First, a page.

And then the power window failures started. Through a popular public forum, I came to read about numerous cases and in one case, the owner was really furious about having to use an umbrella to cover the window opening as the glass jammed during a heavy storm. Initially, I thought it was just ‘one of those things’ and often, I have written that in mass production, when you make thousands of parts daily, there will be a few that are defective. I expected that Proton would get the problem fixed in time, just like other manufacturers handled such issues.

But the problems went on and on and the number of failures built up – and strangely, there was never a recall. Our readers began to ask us whether we had been paid (or pressured) to say good things about Proton. It clearly affected many owners as it became so ‘epidemic’ that, eventually, it came to be associated with Proton’s name. Even today,  mention ‘Proton’ and many people would say ‘power window problem’.

Then came the Gen2 and again, we were told how the ‘new’ power window system had a different design, also tested very extensively and also did not fail. Again, we wrote that the power window problems ‘are finally over’. We believed what the CEO told us. We were glad that the episode had ended… but it had not. And this time, many of us were concerned that our own credibility was really at risk. How could we be writing that the power windows would no longer fail and yet people were having the same problems? It wasn’t just hearsay – the testcar that was loaned to me had a failure too! But you know what? I didn’t mention it. Partly, I was embarrassed to have to say that it had happened after writing that it was gone.

If you read articles that appeared after the Gen2, you will find that in many instances, we wrote about the claims but we also added a line about how we did not know about the long-term reliability. Our experience was often a few days with a testcar and most of the time, nothing would fail within that short period. However, for someone who bought one and used it for months and years, the experience could be rather different.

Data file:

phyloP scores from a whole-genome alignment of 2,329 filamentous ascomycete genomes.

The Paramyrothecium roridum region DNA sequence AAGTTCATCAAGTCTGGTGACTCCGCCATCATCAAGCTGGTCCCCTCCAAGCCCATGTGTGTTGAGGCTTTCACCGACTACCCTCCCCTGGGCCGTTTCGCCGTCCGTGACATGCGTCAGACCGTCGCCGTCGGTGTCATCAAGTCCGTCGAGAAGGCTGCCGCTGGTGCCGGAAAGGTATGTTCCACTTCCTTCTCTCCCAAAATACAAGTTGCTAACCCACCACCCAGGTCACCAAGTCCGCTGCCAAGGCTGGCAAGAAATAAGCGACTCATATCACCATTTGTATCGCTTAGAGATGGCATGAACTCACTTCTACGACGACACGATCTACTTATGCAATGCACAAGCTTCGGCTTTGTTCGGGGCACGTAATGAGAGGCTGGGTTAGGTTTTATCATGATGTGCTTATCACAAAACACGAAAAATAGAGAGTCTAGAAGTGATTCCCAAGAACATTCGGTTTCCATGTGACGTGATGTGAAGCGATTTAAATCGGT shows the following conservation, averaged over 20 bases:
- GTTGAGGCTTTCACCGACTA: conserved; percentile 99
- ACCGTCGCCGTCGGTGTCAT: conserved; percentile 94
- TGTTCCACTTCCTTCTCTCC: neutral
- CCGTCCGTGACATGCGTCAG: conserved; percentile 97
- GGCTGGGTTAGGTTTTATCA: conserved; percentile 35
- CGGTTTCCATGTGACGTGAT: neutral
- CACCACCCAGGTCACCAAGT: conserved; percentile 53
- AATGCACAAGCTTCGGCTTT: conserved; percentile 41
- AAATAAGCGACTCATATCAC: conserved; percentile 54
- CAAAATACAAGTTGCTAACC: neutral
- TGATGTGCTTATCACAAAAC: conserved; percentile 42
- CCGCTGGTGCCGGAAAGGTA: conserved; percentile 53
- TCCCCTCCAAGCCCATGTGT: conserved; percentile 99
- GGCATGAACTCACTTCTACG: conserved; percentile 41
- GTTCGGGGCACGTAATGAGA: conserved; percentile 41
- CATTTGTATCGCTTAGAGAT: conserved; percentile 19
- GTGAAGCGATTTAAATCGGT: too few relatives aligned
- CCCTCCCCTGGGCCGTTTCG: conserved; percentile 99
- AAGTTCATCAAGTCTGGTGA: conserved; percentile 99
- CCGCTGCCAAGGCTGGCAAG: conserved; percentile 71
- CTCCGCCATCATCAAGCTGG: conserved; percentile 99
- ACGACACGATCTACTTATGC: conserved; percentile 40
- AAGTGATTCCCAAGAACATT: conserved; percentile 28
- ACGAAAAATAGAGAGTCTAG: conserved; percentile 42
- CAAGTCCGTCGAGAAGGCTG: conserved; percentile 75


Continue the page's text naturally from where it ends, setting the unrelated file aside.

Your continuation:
So perhaps it is a sense of caution that led us to write in a way that did not seem to ‘celebrate’ the first ignition of Proton’s new engine. Yes, the achievement is commendable because a company with the small annual volume of Proton need not develop its own engine. And if you consider the engine in the context of powerplants in the industry today, it is not remarkable. The block is still of cast iron which makes the engine heavy and impacts fuel efficiency, and virtually all modern engines have aluminium blocks. But rather than criticise this point, I instead explained to our readers why it might still have some validity. So you cannot say that we are not doing our part to support Proton.

You may say that the quality issues and the power window problems are all ‘in the past’, why bring them up and why should they be an issue today? But that is the very point which remains in many people’s minds about Proton quality. When I suggested to you that Proton’s image was damaged by the quality problems of the past, you disagreed but it is really the crux of why many people are hesitant about buying Protons. It is not because they won’t support Malaysian products and prefer ‘foreign’ brands (even though the majority of cars sold are made in Malaysia by Malaysians). It is because they fear that they may experience problems – or they heard their fathers curse the car when they themselves were small.

Imagine if you were a small child in a Waja and the power windows kept failing (among other problems) and you kept hearing your father constantly saying how he regretted buying a Proton. When you grow up and can buy a car, would you not remember those unpleasant episodes and would you choose a Proton? It is a lesson for Proton that you do not mess around with quality because of the long-term damage it can cause to the brand image. I am sure you are familiar with the term ‘once bitten, twice shy’.